FDNY urges New Yorkers to call 911 for these specific reasons, amid large uptick in calls

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The FDNY has been swamped with thousands of calls in the last four days making it the busiest streak in the history of emergency medical services (EMS) in the midst of New York's coronavirus crisis, the agency told Fox News, urging New Yorkers to make emergency calls only when truly necessary.

First responders received some 6,200 calls for medical incidents on Friday, officials said. In the days prior, the FDNY received an estimated 5,700 calls on Tuesday, 5,800 on Wednesday, and 6,000 on Thursday.

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The agency has seen the largest increase in "sick" calls in recent days and released a video on Saturday urging the public to call 911 only "during a real emergency."

New York has seen the largest number of coronavirus cases among the different states, growing to 59,513 with 965 deaths as of Sunday, despite a statewide stay-at-home order that Gov. Andrew Cuomo issued earlier in March.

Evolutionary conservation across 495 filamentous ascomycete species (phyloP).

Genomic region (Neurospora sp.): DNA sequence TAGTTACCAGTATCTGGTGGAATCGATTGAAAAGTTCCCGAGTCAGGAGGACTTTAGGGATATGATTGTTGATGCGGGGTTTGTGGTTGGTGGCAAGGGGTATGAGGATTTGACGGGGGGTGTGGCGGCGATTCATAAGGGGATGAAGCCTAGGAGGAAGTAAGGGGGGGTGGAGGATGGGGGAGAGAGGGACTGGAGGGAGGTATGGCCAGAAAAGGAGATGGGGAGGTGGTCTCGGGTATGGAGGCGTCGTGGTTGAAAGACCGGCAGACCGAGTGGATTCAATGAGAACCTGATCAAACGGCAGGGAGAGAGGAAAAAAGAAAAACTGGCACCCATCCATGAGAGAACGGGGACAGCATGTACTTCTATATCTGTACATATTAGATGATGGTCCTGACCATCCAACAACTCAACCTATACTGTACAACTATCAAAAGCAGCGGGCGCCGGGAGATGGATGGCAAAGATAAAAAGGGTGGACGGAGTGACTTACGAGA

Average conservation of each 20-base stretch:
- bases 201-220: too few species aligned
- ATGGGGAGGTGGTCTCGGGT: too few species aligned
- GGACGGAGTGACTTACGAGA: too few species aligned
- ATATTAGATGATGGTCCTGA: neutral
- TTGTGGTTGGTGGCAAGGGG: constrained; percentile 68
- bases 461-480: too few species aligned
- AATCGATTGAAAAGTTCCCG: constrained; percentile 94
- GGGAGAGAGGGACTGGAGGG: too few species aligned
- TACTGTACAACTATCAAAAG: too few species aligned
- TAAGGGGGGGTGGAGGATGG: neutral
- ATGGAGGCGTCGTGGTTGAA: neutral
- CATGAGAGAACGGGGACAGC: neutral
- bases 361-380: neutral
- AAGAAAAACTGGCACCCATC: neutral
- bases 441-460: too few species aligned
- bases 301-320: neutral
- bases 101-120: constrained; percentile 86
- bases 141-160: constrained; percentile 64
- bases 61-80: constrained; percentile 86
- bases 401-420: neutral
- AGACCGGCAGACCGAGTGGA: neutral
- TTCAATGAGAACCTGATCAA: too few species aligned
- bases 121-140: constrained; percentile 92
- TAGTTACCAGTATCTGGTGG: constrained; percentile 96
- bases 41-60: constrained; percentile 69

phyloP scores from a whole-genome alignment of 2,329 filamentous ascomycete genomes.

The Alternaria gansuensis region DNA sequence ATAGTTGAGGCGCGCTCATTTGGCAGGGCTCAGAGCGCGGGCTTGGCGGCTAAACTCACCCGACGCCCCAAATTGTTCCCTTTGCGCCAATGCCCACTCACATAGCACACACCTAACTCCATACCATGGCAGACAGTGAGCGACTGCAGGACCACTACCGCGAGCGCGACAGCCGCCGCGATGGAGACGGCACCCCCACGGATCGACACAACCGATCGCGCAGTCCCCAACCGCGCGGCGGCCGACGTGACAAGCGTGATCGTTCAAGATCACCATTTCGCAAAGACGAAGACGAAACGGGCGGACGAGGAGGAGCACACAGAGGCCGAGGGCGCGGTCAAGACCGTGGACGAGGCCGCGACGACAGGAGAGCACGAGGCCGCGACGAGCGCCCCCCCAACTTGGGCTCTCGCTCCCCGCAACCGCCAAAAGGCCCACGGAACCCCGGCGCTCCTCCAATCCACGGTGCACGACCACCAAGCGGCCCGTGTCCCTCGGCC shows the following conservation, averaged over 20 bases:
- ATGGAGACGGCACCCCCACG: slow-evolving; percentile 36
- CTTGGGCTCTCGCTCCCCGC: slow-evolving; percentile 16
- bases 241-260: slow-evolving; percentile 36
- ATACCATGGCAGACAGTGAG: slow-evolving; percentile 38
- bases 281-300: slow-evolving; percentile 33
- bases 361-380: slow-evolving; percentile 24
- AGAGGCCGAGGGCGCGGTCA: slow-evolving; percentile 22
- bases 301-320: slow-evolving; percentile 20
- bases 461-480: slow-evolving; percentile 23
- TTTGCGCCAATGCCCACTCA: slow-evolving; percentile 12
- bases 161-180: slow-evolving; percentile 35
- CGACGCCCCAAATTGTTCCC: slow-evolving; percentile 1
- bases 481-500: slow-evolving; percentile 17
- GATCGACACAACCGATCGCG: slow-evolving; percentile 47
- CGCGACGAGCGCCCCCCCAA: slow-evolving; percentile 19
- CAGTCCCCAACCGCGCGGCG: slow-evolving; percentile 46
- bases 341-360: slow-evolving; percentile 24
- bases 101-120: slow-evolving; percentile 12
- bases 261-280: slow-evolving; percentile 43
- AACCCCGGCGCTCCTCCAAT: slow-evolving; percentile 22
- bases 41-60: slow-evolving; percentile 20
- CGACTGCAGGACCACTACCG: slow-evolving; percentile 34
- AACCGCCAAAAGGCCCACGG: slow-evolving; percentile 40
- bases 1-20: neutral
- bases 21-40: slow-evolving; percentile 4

The FDNY insisted that people go to emergency rooms only if they're suffering from serious symptoms such as a cardiac condition, difficulty breathing, choking or traumatic injury.

"Please allow first responders to assist those most in need," the FDNY wrote to accompany a video public service announcement on Twitter. "Only call 911 if you need help right away."

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As of Saturday, 235 of its members -- including firefighters, EMS and civilians -- tested positive for COVID-19.

Fox News' Bryan Llenas and Tara Prindiville contributed to this report.